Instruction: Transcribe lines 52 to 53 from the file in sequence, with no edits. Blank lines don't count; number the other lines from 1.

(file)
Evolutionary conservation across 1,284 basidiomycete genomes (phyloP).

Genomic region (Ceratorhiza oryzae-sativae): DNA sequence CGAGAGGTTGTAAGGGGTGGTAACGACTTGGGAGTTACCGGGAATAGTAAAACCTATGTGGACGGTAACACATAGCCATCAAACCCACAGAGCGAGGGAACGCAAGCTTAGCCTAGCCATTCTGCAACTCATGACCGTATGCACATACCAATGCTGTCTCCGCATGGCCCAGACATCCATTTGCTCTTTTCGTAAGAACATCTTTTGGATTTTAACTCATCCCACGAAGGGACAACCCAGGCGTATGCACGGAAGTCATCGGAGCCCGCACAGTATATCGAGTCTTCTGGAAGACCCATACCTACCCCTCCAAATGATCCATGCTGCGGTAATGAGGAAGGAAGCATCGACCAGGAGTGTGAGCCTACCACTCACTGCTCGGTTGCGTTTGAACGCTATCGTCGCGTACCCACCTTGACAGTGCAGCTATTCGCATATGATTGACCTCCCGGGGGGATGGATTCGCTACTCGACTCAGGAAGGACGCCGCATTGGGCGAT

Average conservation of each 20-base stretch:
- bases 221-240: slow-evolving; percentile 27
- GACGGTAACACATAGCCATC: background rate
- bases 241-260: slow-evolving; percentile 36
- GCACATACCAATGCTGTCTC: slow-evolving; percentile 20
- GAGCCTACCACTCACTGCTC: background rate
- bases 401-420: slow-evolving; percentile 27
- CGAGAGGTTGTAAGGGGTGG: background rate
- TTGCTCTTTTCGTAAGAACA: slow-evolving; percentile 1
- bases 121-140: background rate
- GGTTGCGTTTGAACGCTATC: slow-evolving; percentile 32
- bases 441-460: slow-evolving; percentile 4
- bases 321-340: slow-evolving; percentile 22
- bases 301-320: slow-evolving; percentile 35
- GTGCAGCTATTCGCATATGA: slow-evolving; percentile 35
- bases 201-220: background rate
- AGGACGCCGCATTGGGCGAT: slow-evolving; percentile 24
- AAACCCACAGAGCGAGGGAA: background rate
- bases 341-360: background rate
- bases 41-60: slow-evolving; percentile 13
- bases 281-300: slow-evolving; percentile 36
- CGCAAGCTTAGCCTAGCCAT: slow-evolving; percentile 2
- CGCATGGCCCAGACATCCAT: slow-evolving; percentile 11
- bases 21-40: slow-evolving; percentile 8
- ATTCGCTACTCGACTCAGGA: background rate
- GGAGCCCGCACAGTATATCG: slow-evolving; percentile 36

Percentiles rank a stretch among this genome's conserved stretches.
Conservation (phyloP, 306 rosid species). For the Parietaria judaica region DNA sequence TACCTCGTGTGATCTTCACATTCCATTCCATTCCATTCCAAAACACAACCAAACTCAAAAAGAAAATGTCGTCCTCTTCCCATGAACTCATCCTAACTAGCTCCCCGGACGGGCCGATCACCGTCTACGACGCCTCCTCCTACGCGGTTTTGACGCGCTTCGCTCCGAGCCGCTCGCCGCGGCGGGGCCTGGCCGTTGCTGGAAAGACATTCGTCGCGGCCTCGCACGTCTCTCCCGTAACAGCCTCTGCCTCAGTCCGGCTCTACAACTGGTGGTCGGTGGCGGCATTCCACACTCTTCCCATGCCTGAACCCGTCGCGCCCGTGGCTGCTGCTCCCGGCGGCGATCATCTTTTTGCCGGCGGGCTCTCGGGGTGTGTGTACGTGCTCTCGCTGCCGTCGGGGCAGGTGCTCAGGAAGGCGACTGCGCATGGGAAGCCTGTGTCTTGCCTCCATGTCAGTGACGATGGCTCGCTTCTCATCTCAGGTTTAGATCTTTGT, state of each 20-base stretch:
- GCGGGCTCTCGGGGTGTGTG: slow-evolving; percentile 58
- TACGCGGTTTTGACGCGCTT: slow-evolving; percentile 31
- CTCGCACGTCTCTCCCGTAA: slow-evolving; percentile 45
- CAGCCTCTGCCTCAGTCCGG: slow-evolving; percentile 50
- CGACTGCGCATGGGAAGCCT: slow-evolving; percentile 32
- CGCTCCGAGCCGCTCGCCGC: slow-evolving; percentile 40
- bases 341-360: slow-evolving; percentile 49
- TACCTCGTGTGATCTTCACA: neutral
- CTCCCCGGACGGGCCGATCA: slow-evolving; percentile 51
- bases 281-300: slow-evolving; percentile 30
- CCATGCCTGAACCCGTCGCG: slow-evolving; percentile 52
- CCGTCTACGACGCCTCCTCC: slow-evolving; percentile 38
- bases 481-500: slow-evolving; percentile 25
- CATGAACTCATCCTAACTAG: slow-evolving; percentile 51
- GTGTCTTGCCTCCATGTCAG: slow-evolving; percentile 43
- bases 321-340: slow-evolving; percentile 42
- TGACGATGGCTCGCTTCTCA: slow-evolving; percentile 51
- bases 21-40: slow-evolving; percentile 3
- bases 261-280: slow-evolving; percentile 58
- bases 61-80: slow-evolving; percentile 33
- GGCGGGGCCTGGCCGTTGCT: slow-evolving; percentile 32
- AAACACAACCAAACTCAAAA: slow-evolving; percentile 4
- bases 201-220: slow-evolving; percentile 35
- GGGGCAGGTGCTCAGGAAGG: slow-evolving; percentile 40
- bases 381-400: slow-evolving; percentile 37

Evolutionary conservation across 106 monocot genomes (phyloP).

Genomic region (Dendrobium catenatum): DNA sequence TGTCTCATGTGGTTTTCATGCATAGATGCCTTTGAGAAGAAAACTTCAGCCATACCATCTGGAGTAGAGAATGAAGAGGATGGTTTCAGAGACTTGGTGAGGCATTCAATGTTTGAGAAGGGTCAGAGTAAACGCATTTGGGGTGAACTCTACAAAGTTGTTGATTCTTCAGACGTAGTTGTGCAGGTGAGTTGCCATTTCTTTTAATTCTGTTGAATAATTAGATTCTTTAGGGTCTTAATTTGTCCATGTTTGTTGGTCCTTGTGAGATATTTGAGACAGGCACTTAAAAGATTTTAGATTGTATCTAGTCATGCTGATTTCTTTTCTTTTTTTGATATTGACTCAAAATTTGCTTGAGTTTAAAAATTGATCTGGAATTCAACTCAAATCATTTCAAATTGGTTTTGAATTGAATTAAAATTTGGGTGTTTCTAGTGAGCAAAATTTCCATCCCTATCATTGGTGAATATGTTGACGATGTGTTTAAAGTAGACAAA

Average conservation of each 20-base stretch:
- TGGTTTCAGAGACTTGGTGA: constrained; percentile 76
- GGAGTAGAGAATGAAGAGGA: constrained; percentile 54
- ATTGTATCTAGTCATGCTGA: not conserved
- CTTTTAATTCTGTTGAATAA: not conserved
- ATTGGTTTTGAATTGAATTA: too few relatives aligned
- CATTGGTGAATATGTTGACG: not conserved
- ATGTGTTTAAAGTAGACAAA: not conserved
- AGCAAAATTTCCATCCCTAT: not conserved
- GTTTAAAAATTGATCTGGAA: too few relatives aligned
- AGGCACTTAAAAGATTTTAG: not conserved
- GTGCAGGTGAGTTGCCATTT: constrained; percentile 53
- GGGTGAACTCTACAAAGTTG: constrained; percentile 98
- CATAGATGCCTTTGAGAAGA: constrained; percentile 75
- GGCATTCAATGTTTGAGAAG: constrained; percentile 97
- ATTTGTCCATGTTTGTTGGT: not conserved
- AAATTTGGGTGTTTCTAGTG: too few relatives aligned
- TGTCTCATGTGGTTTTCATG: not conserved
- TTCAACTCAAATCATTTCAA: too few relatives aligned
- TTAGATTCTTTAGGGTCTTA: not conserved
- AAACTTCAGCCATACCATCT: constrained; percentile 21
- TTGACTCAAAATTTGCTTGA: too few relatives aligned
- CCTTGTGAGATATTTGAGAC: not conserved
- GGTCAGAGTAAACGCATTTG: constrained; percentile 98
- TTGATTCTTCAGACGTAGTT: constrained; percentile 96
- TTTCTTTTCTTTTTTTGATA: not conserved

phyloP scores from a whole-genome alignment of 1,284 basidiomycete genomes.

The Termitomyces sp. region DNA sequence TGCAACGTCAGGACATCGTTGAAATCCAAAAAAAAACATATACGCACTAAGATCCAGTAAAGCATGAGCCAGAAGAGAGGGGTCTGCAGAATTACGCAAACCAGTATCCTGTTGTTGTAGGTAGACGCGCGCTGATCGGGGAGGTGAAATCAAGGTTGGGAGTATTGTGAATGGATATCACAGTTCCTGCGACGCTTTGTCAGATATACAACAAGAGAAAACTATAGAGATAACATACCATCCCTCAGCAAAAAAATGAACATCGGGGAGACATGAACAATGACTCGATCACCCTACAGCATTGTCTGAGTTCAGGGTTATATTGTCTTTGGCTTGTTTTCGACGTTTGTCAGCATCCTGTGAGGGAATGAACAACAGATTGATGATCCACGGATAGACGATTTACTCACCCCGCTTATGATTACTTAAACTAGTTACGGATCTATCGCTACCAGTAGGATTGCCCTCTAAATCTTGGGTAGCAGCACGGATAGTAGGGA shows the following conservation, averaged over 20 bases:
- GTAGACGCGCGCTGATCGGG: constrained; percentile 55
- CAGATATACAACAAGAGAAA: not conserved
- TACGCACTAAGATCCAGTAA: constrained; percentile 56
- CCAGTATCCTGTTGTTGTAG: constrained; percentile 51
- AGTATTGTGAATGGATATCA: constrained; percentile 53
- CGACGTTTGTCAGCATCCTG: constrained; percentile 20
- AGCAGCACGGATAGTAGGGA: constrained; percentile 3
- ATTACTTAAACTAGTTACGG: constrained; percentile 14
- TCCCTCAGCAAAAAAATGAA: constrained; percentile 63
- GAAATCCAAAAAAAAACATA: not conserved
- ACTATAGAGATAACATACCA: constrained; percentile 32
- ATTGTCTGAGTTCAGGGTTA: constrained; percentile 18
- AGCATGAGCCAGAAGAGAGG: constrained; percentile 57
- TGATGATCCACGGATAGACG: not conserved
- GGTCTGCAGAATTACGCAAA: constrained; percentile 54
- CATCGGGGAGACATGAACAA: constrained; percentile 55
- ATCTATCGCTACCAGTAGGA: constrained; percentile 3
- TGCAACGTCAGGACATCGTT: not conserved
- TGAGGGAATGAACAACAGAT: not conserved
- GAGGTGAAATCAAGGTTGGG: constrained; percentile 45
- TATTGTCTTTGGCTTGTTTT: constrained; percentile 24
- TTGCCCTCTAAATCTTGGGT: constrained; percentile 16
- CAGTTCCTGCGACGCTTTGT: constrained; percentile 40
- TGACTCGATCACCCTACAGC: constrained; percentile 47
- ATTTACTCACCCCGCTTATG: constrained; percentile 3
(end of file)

- AAACACAACCAAACTCAAAA: slow-evolving; percentile 4
- bases 201-220: slow-evolving; percentile 35